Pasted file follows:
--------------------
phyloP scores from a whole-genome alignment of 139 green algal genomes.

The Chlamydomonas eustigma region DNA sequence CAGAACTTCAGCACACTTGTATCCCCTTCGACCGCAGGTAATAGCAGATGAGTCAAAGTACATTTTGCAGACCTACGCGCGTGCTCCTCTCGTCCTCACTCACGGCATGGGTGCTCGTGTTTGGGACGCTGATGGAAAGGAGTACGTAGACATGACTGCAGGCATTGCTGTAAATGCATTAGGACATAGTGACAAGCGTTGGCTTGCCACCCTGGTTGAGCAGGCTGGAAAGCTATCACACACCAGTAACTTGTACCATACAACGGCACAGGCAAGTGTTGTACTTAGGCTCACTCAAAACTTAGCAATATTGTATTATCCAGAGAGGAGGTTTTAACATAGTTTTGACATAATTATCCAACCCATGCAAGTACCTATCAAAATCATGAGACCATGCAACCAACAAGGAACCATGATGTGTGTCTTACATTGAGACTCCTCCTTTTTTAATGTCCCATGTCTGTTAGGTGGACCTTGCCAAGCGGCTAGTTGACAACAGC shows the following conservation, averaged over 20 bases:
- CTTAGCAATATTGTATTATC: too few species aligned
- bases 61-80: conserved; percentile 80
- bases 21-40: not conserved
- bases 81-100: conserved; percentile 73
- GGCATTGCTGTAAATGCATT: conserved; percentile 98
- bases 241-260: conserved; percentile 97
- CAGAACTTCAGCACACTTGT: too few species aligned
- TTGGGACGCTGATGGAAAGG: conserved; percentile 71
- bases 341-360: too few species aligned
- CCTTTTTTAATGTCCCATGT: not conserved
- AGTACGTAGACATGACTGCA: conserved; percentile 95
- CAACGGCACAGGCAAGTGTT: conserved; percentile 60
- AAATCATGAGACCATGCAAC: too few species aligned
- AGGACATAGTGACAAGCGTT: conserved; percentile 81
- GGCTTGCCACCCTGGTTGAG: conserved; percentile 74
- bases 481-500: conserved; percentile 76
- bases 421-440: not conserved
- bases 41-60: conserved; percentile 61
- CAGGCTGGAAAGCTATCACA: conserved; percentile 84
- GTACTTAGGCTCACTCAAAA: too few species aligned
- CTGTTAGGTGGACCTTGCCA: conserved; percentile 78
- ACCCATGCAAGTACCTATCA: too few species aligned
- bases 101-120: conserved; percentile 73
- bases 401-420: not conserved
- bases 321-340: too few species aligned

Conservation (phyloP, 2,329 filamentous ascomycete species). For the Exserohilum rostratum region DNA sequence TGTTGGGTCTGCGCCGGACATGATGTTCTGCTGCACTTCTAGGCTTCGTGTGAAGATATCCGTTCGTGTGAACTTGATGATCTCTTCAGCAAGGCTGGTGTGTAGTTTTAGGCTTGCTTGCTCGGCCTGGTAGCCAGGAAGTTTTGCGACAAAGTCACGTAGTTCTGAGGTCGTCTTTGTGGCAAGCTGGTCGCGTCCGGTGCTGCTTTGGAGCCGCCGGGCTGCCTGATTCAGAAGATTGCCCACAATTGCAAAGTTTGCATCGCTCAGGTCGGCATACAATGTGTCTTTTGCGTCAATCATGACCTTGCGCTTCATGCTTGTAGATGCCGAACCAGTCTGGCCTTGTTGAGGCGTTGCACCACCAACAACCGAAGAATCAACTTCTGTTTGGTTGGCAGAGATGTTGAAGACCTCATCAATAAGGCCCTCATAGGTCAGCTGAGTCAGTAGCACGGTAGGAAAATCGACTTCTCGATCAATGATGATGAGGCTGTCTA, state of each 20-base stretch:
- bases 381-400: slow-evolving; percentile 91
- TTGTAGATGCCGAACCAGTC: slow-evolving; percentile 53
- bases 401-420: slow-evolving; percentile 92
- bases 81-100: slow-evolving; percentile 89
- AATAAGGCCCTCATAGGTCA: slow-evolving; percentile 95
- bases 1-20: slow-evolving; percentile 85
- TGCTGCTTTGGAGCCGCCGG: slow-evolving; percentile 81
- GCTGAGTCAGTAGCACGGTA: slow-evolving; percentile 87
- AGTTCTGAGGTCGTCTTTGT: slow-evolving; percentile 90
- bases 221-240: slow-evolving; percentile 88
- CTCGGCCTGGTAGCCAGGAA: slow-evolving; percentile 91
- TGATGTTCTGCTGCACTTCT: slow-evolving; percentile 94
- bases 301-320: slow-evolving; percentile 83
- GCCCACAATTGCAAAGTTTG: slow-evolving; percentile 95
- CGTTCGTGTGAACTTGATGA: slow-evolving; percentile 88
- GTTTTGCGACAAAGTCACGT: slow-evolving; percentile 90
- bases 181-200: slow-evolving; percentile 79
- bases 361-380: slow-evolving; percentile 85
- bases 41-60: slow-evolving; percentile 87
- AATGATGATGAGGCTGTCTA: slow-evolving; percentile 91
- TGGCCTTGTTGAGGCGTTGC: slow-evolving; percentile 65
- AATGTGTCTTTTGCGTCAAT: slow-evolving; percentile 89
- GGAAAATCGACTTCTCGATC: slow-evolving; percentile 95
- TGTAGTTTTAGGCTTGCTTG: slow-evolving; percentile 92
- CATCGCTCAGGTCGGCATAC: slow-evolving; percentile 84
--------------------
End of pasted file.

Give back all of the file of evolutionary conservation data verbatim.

phyloP scores from a whole-genome alignment of 139 green algal genomes.

The Chlamydomonas eustigma region DNA sequence CAGAACTTCAGCACACTTGTATCCCCTTCGACCGCAGGTAATAGCAGATGAGTCAAAGTACATTTTGCAGACCTACGCGCGTGCTCCTCTCGTCCTCACTCACGGCATGGGTGCTCGTGTTTGGGACGCTGATGGAAAGGAGTACGTAGACATGACTGCAGGCATTGCTGTAAATGCATTAGGACATAGTGACAAGCGTTGGCTTGCCACCCTGGTTGAGCAGGCTGGAAAGCTATCACACACCAGTAACTTGTACCATACAACGGCACAGGCAAGTGTTGTACTTAGGCTCACTCAAAACTTAGCAATATTGTATTATCCAGAGAGGAGGTTTTAACATAGTTTTGACATAATTATCCAACCCATGCAAGTACCTATCAAAATCATGAGACCATGCAACCAACAAGGAACCATGATGTGTGTCTTACATTGAGACTCCTCCTTTTTTAATGTCCCATGTCTGTTAGGTGGACCTTGCCAAGCGGCTAGTTGACAACAGC shows the following conservation, averaged over 20 bases:
- CTTAGCAATATTGTATTATC: too few species aligned
- bases 61-80: conserved; percentile 80
- bases 21-40: not conserved
- bases 81-100: conserved; percentile 73
- GGCATTGCTGTAAATGCATT: conserved; percentile 98
- bases 241-260: conserved; percentile 97
- CAGAACTTCAGCACACTTGT: too few species aligned
- TTGGGACGCTGATGGAAAGG: conserved; percentile 71
- bases 341-360: too few species aligned
- CCTTTTTTAATGTCCCATGT: not conserved
- AGTACGTAGACATGACTGCA: conserved; percentile 95
- CAACGGCACAGGCAAGTGTT: conserved; percentile 60
- AAATCATGAGACCATGCAAC: too few species aligned
- AGGACATAGTGACAAGCGTT: conserved; percentile 81
- GGCTTGCCACCCTGGTTGAG: conserved; percentile 74
- bases 481-500: conserved; percentile 76
- bases 421-440: not conserved
- bases 41-60: conserved; percentile 61
- CAGGCTGGAAAGCTATCACA: conserved; percentile 84
- GTACTTAGGCTCACTCAAAA: too few species aligned
- CTGTTAGGTGGACCTTGCCA: conserved; percentile 78
- ACCCATGCAAGTACCTATCA: too few species aligned
- bases 101-120: conserved; percentile 73
- bases 401-420: not conserved
- bases 321-340: too few species aligned

Conservation (phyloP, 2,329 filamentous ascomycete species). For the Exserohilum rostratum region DNA sequence TGTTGGGTCTGCGCCGGACATGATGTTCTGCTGCACTTCTAGGCTTCGTGTGAAGATATCCGTTCGTGTGAACTTGATGATCTCTTCAGCAAGGCTGGTGTGTAGTTTTAGGCTTGCTTGCTCGGCCTGGTAGCCAGGAAGTTTTGCGACAAAGTCACGTAGTTCTGAGGTCGTCTTTGTGGCAAGCTGGTCGCGTCCGGTGCTGCTTTGGAGCCGCCGGGCTGCCTGATTCAGAAGATTGCCCACAATTGCAAAGTTTGCATCGCTCAGGTCGGCATACAATGTGTCTTTTGCGTCAATCATGACCTTGCGCTTCATGCTTGTAGATGCCGAACCAGTCTGGCCTTGTTGAGGCGTTGCACCACCAACAACCGAAGAATCAACTTCTGTTTGGTTGGCAGAGATGTTGAAGACCTCATCAATAAGGCCCTCATAGGTCAGCTGAGTCAGTAGCACGGTAGGAAAATCGACTTCTCGATCAATGATGATGAGGCTGTCTA, state of each 20-base stretch:
- bases 381-400: slow-evolving; percentile 91
- TTGTAGATGCCGAACCAGTC: slow-evolving; percentile 53
- bases 401-420: slow-evolving; percentile 92
- bases 81-100: slow-evolving; percentile 89
- AATAAGGCCCTCATAGGTCA: slow-evolving; percentile 95
- bases 1-20: slow-evolving; percentile 85
- TGCTGCTTTGGAGCCGCCGG: slow-evolving; percentile 81
- GCTGAGTCAGTAGCACGGTA: slow-evolving; percentile 87
- AGTTCTGAGGTCGTCTTTGT: slow-evolving; percentile 90
- bases 221-240: slow-evolving; percentile 88
- CTCGGCCTGGTAGCCAGGAA: slow-evolving; percentile 91
- TGATGTTCTGCTGCACTTCT: slow-evolving; percentile 94
- bases 301-320: slow-evolving; percentile 83
- GCCCACAATTGCAAAGTTTG: slow-evolving; percentile 95
- CGTTCGTGTGAACTTGATGA: slow-evolving; percentile 88
- GTTTTGCGACAAAGTCACGT: slow-evolving; percentile 90
- bases 181-200: slow-evolving; percentile 79
- bases 361-380: slow-evolving; percentile 85
- bases 41-60: slow-evolving; percentile 87
- AATGATGATGAGGCTGTCTA: slow-evolving; percentile 91
- TGGCCTTGTTGAGGCGTTGC: slow-evolving; percentile 65
- AATGTGTCTTTTGCGTCAAT: slow-evolving; percentile 89
- GGAAAATCGACTTCTCGATC: slow-evolving; percentile 95
- TGTAGTTTTAGGCTTGCTTG: slow-evolving; percentile 92
- CATCGCTCAGGTCGGCATAC: slow-evolving; percentile 84